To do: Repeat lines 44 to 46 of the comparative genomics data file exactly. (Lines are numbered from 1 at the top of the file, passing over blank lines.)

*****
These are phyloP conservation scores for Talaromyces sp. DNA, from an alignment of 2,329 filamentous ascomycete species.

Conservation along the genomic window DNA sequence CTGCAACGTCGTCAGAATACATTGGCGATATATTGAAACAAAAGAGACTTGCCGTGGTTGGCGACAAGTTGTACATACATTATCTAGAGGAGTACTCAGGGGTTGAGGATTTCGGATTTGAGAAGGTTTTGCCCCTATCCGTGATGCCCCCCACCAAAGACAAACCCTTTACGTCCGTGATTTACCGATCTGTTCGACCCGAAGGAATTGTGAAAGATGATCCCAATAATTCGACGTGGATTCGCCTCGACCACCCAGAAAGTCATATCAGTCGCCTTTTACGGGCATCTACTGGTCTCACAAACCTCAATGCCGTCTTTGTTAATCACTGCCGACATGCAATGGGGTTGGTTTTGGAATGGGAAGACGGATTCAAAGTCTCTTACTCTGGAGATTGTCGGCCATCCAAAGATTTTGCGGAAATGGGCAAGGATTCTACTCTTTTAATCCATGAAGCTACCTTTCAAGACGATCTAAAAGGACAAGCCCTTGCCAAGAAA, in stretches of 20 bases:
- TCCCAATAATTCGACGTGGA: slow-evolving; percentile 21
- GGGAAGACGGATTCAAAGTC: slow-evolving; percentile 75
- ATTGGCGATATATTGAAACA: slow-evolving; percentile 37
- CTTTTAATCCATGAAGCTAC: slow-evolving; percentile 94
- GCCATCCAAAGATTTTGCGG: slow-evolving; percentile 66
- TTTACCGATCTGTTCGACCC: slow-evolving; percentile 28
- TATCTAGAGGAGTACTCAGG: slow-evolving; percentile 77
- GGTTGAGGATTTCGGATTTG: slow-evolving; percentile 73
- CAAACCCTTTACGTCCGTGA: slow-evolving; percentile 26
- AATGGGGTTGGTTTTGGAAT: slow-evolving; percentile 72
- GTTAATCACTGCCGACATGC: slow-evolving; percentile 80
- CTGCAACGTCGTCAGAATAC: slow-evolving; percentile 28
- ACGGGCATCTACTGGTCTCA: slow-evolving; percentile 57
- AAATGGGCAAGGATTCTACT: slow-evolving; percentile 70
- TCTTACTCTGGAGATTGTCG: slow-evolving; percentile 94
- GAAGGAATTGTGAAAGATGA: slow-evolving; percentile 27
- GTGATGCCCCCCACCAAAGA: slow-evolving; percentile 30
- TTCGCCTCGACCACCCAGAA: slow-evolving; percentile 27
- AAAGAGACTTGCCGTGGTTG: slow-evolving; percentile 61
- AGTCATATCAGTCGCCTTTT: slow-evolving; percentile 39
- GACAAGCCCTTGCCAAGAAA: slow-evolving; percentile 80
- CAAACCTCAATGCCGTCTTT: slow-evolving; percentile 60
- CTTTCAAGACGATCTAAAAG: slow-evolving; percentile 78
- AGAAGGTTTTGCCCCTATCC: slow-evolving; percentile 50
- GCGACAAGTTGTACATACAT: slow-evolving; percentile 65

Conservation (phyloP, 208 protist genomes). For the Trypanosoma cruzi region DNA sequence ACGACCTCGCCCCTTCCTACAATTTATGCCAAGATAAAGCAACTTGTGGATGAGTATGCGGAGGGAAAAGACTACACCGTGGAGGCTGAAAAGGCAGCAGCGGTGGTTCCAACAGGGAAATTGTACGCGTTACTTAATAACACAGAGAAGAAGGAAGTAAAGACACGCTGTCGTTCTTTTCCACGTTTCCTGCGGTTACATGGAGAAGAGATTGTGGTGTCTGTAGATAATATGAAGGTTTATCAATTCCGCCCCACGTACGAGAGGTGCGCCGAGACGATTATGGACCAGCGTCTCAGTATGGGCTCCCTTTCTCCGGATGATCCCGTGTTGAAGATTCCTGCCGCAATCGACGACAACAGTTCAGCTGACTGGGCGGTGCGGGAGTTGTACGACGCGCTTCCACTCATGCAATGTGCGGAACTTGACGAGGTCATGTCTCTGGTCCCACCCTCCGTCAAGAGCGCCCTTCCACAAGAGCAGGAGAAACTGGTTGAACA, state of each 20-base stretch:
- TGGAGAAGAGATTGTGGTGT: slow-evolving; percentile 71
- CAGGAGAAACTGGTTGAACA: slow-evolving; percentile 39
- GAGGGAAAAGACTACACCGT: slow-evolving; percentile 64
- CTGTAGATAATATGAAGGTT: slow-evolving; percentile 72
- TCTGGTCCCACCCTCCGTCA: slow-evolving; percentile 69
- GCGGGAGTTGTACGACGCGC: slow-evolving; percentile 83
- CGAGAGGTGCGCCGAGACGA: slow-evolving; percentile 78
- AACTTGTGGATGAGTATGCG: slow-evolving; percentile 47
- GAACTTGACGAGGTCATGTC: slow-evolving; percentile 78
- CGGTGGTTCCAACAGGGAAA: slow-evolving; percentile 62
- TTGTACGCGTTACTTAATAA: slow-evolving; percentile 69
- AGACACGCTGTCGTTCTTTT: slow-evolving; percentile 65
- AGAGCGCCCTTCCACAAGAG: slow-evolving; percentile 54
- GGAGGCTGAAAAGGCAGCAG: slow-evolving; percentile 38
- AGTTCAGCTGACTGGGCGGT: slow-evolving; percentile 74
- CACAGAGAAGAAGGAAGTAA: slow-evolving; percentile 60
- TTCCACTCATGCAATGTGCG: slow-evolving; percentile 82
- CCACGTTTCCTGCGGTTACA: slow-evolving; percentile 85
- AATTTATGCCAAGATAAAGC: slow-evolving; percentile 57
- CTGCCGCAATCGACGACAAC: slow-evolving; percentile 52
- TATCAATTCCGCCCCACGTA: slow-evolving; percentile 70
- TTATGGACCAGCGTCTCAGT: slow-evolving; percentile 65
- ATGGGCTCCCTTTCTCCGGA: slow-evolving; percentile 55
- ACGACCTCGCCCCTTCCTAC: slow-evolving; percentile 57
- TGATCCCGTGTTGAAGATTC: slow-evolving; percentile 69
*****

- CACAGAGAAGAAGGAAGTAA: slow-evolving; percentile 60
- TTCCACTCATGCAATGTGCG: slow-evolving; percentile 82
- CCACGTTTCCTGCGGTTACA: slow-evolving; percentile 85